The “year in cities” approach to summarising a year is something I adopted from Jason Kottke many years ago. Again, I’m reminded how much I miss Dopplr. If only Tripit were pretty/nice to use.


  • Praia da Rocha, Portugal
  • Amsterdam, Holland
  • Auckland, New Zealand
  • Wellington, New Zealand
  • Sydney, Australia
  • Stellenbosch, South Africa
  • Cape Town, South Africa
  • New York, New York, USA
  • Portland, Oregon, USA
  • Stockholm, Sweden*

We had a couple of brief stopovers in Singapore, but since these were just a couple of hours and we didn’t leave the gate, let alone the airport, I’m not counting them as a visit to the city itself.


  • Newcastle, UK**
  • London, UK**
  • Manchester, UK*
  • Bristol, UK*

Previous editions: 2006, 2007, 2008, 2009, 2010, 2011, 2012, 2013, 2014.

* denotes multiple trips
** denotes places I lived; in a “rented a room or bought a house/flat” way rather than a “oh god how many nights will I have to stay in this hotel room” way

This should be the dawn of a new equality. Stop inadvertently marginalising people.

This is a brief, important plea.

It it truly wonderful news that we now have something approaching equal marriage in the UK. It is brilliant that same sex couples can now marry in England and Wales. It’s disappointing that the details for those in existing Civil Partnerships who want to upgrade/convert to marriage haven’t been figured out yet, and that it throws trans* people under the bus, but still, it’s progress.

So please stop fucking it up by calling it “gay marriage”.

Equal marriage isn’t just for those who identify as lesbian or gay. There are a LOT of other folks who are going to benefit, including those who are bisexual, queer and those who prefer not to self-label at all. [Edited to reflect that there are real issues in the current same-sex marriage legislationthat make it definitely not good for trans* and genderqueer folks, in particular the concept of spousal veto]

Being in a same-sex relationship doesn’t make you gay. I’m a lesbian, my wife is bisexual. Being in a committed same-sex relationship doesn’t change that — that’s like saying someone is asexual when they are not dating. If you insist on calling our marriage “gay” then you are marginalising her, insisting that her identity is defined by our relationship.

That’s not cool.

So please, let’s call this what it is. Equal marriage, which enables same-sex marriage. Or y’know, just marriage. Marriage between people that love each other & want to publicly commit to each other, who no longer need to worry about whether or not they will be denied legal recognition based on their sex, or sexual orientation.

Let’s celebrate equal marriage. But let’s not do so by marginalising even more people. Surely we’ve had enough of that?

[This was originally posted on Medium, but I am self-archiving per the Tao of Tantek]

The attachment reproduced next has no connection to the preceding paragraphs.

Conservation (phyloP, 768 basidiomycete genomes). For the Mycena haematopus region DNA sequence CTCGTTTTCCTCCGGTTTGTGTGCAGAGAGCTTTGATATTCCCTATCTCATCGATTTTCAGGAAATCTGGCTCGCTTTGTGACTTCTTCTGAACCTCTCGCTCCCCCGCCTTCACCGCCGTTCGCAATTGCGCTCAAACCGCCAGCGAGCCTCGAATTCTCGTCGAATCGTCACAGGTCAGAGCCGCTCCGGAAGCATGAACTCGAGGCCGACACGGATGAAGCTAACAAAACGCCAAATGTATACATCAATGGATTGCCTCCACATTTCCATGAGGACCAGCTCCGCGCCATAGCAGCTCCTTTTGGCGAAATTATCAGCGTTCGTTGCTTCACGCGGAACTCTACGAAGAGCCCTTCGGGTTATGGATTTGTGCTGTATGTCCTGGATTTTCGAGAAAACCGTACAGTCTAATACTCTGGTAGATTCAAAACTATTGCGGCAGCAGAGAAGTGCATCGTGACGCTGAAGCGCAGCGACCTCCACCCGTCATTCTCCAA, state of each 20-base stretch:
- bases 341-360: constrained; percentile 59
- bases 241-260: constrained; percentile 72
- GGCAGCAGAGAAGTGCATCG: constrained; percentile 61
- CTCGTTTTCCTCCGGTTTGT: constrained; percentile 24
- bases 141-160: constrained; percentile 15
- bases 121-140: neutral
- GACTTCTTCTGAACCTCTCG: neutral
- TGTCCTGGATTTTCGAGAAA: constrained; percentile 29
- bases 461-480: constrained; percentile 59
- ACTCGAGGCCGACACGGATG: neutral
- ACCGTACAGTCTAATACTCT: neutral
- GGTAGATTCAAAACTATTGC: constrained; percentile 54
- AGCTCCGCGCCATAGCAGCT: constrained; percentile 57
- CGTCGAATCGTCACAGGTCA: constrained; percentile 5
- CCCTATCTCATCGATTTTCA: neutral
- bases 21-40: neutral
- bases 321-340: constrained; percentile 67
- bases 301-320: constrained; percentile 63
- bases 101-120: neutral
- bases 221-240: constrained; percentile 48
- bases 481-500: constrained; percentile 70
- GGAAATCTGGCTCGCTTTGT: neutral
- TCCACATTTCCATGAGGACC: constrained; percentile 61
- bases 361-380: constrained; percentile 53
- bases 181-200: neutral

Why equal marriage matters to me

(cross-posted from the wonderful Medium because it’s important to have your own copies too, however great a community is: original)

I was a child without a future.

Don’t get me wrong, I had all the advantages. I was bright, got excellent grades. I’d been born white in Apartheid South Africa, experiencing incredible (undeserved) privilege. I was likely to get a full scholarship for university. I had a stable home life.

But I was facing the endless drudgery of working and going home to an empty life stretched out ahead of me. Painfully alone, forever.

I didn’t want that.

I remember contemplating suicide for the first time before I even hit my teens. How different I was became increasingly apparent from about the age of ten. The girls in my class started to get giggly around the boys, to dumb themselves down (in SA at that time, girls weren’t meant to be smart and smart girls definitely weren’t attractive).

I was bemused. I mean, boys were alright. Some of my best friends were boys. But this sudden attraction my classmates were feeling? I never felt it, never comprehended it.

And with puberty came planning. Futures, weddings, girls scribbling their names with their crush’s surname appended. Idle, childish daydreams, but central to conversations all around me.

I couldn’t imagine anything worse. Marrying a man I didn’t love? Enduring sex I didn’t want and could never enjoy? I decided very young that I would rather die.

And so my planning became razor blades, hoarding pills, finding secret hideaways where I wouldn’t be discovered until it was too late.

Dark years. Hard to write about, even decades later.

So how am I here today?


Yes, that’s right: Xena, Warrior Princess.

In the relatively early days of the Internet, I discovered Xena messageboards. They gave me a lot of things: terminology for the things I felt, an explanation for why I found the show so compelling despite its ridiculously low production values and hilarious accent combinations (all medieval Greeks spoke with Kiwi accents, doncha know?), tentative new friendships. Exposure to a bunch of people in other countries, some just as backward as my own, some more progressive.

Interestingly though, the vast majority of us were in places where it wasn’t good to be gay: America, Africa, Australia.

The most important thing they gave me though was a friendship with a woman twice my age. She lived in Austin, Texas, with her partner of more than a decade. They were happy together, had a house, a business and a pair of adorable dogs.

I honestly had no clue this was an option.

Hearing about their life together was like being released from a tiny iron cell, coaxed outside and invited to look at a view that stretched out beautifully for miles.

I wouldn’t have made it out of my teens without knowing that view existed. I’d have been a statistic, part of the horribly high LGBTQ teen suicide rate.